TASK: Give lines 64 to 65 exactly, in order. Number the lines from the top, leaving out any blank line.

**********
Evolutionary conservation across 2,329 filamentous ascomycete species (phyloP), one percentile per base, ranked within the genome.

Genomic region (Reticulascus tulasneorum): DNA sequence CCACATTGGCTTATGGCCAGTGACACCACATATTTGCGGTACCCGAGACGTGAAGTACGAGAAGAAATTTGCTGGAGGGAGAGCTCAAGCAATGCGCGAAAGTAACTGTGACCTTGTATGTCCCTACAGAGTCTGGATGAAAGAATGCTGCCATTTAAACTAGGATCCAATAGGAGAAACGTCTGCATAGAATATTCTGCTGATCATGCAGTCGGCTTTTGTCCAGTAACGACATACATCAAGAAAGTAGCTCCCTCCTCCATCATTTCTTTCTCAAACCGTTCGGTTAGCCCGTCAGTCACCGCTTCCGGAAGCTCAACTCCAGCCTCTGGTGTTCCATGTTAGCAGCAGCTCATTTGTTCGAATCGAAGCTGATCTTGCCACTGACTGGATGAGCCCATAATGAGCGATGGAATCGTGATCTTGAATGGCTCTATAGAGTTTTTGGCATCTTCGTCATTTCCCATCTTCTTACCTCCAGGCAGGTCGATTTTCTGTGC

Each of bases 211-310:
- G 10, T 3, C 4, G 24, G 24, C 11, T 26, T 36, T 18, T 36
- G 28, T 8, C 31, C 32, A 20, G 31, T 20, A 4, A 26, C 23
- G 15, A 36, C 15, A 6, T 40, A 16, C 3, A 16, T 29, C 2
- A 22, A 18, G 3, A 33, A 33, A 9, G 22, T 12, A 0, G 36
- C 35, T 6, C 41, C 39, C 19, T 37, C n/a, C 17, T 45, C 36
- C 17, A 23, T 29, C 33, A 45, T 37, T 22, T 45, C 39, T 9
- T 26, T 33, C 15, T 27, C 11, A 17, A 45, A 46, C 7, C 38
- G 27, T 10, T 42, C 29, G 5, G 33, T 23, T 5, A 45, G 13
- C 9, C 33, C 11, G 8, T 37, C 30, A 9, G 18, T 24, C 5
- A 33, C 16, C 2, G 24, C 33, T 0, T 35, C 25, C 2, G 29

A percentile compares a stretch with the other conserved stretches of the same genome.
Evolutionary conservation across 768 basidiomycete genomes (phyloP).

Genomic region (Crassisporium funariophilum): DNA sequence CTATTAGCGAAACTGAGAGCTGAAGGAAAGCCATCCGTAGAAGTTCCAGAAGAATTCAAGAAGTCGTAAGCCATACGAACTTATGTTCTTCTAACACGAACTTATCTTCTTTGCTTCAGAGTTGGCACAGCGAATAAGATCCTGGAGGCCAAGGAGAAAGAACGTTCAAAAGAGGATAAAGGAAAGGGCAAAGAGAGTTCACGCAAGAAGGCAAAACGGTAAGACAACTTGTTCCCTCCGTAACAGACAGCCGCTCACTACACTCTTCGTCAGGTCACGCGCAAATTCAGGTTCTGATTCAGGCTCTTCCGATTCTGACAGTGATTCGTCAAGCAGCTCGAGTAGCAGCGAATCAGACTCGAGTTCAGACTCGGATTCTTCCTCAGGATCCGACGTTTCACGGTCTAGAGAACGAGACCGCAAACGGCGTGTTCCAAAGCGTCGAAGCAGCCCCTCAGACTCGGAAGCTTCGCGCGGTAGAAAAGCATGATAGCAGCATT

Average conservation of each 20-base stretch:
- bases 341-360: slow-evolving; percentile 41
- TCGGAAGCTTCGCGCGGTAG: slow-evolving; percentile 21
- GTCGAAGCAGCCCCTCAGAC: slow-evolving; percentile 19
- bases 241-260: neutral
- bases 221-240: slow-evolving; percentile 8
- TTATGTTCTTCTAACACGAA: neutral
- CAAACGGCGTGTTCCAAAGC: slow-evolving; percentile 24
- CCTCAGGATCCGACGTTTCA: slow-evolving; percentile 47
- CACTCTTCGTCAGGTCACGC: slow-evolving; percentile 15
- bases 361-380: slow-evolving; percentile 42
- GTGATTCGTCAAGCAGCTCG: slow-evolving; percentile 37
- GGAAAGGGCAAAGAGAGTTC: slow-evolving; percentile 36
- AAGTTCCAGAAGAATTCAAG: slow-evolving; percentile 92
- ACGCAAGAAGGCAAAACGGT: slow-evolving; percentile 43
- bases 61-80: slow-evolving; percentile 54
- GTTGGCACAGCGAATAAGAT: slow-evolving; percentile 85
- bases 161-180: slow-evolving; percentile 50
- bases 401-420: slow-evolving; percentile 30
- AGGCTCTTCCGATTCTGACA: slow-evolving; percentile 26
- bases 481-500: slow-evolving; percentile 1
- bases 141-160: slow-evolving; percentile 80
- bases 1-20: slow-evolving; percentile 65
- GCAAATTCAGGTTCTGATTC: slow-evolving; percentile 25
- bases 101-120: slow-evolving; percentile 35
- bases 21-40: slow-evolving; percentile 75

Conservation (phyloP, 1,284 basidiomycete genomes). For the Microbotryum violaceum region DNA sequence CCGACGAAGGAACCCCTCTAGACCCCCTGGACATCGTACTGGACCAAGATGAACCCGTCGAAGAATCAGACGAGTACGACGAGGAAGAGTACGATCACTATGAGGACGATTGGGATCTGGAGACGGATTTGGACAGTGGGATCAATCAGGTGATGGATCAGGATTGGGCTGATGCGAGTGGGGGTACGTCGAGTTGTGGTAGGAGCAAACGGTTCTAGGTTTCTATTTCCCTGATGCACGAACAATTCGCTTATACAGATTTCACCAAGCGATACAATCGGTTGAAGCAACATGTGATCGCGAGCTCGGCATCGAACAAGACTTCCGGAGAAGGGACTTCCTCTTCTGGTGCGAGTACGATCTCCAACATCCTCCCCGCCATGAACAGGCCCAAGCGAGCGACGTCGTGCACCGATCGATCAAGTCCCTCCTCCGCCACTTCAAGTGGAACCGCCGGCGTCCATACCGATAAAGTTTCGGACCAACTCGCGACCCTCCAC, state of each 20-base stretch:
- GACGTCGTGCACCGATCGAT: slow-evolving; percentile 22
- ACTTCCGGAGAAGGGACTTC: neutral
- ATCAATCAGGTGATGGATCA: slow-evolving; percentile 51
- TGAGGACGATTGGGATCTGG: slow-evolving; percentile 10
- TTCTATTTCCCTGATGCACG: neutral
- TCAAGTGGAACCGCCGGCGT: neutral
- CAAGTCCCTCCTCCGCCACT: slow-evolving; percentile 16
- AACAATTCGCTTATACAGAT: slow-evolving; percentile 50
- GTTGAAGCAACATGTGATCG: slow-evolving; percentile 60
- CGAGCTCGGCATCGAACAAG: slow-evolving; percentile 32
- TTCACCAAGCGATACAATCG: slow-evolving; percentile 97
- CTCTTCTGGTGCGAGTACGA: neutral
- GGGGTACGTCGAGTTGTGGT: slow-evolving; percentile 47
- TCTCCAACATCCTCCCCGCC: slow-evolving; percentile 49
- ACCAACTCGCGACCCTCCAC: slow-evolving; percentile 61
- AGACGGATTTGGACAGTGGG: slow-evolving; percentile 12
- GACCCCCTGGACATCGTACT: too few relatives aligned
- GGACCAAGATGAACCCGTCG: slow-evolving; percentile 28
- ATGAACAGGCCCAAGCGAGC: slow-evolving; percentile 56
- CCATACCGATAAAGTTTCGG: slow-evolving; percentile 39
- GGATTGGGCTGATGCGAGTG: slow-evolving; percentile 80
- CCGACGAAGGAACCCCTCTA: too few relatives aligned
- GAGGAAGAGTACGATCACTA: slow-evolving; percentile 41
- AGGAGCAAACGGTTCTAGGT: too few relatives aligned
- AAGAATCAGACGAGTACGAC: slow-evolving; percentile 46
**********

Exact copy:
- GGATTGGGCTGATGCGAGTG: slow-evolving; percentile 80
- CCGACGAAGGAACCCCTCTA: too few relatives aligned